The reaction is practically complete and gives a product practically free from sulphuric acid besides avoiding the eharring action characteristic of stronger sulphonating agents. The dioxane which is set free in the reaction may be recovered by distillation or otherwise in form for re-use.

The sulphated product can be neutralized with the hydroxide or carbonate of sodium, potasium,

or other bases. The soluble salts thus formed, cs-

pecially those of the alkali metals, with the sulphated higher aliphatic alcohols, containing from about ten to about twenty-two carbon atoms in the molecule, have excellent wetting. sudsing and detergent properties.

. This sulphur trioxide addition product is also useful in converting substances containing one or more olefin bonds into water-soluble sulphonic acids. Thus, reaction occurs readily with as diverse materials as amylene, indene and olive oil. This reaction likewise occurs readily at room temperature, or preferably lower, without the undesirable side reactions such as polymerization and chairing accompanying the use of other sulphonating agents. My reagent reacts with molecules which contain both hydroxy and oleflne groups to produce compounds having both the sulphate ester and the sulphonic acid groups. In this case enough of the reagent should be used to react with both groups. This reaction occurs, for example, with ricinoleic acid or castor oil.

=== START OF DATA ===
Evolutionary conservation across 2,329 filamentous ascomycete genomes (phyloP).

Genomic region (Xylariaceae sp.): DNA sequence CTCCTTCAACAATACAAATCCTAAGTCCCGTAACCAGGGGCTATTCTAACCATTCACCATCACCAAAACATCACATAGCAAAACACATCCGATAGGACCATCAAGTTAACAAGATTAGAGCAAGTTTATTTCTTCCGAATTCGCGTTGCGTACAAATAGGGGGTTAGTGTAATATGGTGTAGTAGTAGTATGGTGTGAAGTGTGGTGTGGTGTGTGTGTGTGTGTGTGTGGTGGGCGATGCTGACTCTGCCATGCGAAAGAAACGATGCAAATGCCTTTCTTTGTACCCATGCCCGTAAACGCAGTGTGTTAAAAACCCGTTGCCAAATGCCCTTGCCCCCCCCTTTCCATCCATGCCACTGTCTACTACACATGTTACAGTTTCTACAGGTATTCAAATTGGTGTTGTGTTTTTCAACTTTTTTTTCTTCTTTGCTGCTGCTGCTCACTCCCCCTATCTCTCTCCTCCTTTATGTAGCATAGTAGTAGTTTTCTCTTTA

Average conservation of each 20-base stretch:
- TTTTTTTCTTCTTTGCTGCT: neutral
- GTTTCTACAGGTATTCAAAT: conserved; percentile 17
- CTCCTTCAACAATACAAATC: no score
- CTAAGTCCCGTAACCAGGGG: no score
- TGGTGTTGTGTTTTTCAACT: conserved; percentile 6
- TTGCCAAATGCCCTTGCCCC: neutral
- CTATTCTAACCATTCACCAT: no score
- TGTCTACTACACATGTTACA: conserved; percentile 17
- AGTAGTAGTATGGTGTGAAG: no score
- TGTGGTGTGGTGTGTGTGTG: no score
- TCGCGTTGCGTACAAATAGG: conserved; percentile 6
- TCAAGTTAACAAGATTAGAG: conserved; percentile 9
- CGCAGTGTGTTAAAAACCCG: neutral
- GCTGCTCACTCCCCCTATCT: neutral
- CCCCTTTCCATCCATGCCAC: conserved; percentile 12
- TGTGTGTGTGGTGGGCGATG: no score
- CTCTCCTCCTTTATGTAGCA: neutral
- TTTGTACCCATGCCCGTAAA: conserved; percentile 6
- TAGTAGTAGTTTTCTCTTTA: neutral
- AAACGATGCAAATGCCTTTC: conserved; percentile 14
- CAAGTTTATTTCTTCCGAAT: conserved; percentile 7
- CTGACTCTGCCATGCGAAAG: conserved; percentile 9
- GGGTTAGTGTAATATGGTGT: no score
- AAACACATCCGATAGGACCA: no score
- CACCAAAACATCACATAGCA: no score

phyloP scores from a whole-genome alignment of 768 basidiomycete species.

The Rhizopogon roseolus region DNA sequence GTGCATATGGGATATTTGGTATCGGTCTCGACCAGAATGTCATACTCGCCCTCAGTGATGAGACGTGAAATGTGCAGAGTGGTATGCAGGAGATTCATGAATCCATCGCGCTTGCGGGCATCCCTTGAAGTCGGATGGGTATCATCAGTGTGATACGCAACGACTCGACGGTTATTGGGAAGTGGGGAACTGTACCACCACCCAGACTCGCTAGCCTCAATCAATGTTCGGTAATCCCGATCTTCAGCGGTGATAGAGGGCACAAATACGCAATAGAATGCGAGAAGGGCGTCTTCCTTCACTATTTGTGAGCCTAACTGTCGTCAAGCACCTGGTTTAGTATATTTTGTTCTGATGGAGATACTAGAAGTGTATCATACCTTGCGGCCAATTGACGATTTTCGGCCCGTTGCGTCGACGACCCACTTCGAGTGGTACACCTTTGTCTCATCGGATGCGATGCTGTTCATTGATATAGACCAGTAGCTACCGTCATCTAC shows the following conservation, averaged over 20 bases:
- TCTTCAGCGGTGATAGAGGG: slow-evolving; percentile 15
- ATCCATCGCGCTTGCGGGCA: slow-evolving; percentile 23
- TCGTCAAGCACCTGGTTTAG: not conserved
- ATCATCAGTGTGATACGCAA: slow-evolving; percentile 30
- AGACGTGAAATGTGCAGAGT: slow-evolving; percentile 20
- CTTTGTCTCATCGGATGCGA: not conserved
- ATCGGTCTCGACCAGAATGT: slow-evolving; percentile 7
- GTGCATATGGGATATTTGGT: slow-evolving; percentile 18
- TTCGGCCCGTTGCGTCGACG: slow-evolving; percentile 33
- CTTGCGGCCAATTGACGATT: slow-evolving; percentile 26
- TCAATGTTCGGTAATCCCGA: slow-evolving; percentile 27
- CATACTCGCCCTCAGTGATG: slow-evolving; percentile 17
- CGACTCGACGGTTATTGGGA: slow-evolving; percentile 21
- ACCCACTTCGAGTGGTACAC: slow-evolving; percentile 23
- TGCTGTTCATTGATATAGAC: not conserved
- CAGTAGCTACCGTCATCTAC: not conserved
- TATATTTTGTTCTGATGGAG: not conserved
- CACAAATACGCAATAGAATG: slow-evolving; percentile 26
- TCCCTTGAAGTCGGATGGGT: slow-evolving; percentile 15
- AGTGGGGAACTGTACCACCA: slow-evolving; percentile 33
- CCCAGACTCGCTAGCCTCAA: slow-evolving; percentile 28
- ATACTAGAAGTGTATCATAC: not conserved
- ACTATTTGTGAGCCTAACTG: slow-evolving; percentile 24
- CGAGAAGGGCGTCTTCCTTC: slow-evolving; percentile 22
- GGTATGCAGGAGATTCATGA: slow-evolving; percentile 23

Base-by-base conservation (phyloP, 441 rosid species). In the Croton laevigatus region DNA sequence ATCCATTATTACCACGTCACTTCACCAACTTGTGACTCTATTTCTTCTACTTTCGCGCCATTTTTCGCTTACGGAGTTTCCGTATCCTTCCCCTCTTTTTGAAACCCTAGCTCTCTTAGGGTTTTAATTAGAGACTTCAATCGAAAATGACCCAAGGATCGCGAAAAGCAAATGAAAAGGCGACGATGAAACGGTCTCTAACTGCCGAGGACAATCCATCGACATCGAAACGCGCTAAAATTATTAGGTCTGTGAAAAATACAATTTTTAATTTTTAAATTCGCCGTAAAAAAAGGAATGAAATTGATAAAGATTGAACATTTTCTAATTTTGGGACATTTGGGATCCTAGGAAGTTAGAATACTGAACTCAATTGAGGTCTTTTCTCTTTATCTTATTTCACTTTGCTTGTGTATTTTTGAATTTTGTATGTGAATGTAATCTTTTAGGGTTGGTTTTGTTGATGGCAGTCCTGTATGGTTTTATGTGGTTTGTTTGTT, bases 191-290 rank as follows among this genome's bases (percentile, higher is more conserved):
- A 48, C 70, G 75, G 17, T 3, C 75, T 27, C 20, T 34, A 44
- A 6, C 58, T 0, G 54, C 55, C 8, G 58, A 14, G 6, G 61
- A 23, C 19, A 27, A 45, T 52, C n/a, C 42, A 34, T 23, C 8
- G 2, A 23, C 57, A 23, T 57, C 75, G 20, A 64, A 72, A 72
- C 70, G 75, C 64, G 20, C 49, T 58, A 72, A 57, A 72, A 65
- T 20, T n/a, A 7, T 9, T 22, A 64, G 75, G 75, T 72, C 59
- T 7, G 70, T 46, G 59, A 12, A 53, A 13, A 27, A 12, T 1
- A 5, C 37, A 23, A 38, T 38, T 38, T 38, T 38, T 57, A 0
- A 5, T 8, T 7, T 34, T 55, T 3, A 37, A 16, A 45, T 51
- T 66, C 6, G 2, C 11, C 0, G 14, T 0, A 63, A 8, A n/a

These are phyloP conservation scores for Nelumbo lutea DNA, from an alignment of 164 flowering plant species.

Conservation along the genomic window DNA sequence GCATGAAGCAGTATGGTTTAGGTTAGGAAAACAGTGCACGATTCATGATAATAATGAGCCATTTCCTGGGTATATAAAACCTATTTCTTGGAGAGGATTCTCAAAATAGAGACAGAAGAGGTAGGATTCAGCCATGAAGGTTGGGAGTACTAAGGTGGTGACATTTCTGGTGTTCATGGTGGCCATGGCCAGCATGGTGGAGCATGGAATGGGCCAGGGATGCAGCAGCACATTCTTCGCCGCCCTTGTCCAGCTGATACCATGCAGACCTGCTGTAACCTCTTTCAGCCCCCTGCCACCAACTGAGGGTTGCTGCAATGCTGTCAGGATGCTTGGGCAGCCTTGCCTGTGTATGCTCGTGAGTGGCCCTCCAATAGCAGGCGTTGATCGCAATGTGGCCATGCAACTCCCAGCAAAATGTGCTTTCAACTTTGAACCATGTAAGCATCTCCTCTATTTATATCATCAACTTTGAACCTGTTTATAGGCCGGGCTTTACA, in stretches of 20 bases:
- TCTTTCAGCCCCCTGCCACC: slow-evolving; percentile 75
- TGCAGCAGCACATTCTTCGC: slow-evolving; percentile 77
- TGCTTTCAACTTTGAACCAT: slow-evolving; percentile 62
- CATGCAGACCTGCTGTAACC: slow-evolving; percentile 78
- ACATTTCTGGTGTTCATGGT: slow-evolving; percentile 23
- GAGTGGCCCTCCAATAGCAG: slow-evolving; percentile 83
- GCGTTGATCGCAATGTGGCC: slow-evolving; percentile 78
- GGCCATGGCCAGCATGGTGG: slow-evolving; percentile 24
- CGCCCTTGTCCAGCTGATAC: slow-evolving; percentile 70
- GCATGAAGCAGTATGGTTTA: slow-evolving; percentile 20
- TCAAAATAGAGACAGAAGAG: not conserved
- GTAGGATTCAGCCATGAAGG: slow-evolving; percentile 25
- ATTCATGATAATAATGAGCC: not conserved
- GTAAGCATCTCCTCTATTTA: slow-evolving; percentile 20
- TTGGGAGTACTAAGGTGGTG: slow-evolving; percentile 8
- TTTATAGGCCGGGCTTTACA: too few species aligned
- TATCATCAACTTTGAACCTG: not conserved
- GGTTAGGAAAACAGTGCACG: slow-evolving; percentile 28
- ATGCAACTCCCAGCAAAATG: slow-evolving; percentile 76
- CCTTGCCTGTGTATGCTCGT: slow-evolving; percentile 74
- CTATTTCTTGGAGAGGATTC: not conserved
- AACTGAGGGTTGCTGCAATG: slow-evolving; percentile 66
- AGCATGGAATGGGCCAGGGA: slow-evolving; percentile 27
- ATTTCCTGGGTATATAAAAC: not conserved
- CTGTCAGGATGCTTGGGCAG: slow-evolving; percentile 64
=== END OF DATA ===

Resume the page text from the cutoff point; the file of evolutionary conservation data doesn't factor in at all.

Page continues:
Sulphonation of unsaturated aliphatic compounds having olefine linkages may be carried out in accordance with the two following examples.

Example 2. Sulphonation of Z-pentene.To an ice cold mixture of 8 g. of sulphur trioxide and a,oos,114

4.4 g. of dioxane in,50 cc. of carbon tetrachloride 'was added slowly with stirring 6 cc. of 2-pentene dissolved in 25 cc. of the same solvent. Reaction was instantaneous. After filtering from a slight fiocculent precipitate, the clear filtrate was treated with water whereupon a separation into two layers occurred with an evolution of heat. The acid layer was separated and neutralized with sodium hydroxide and evaporated to dryness. The resulting product was a mixture of a water-soluble sodium salt of the sulphonic acid and sodium sulphate from which the former was separated by means of its solubility in alcohol.

Example 3. Sulphondtton of olive oil.-To a solution of 10 cc. of dioxane in 40 cc. of ethylene dichloride kept in ice was added with stirring 13.3 g. of 60% oleum. The mixed addition products of dioxane-sulphur trioxide and dioxane sulphate separated out gradually, chiefly upon the walls of the reaction flask. To this mixture kept at about 10 C. was added with shaking a solution of i5 8. of olive oil in 25 cc. of carbon tetrachloride. The reaction mixture became somewhat green in appearance. After standing for 15 minutes the unchanged dioxane sulphate (only the sulphur trioxide reacts appreciably under these conditions) containing olefin linkages can be neutralized with the hydroxide or carbonate of sodium or potassium, or other bases, and the soluble salts thus formed with compounds having about ten to about twenty-two carbon atoms in the molecule have good wetting, sudsing and detergent properties.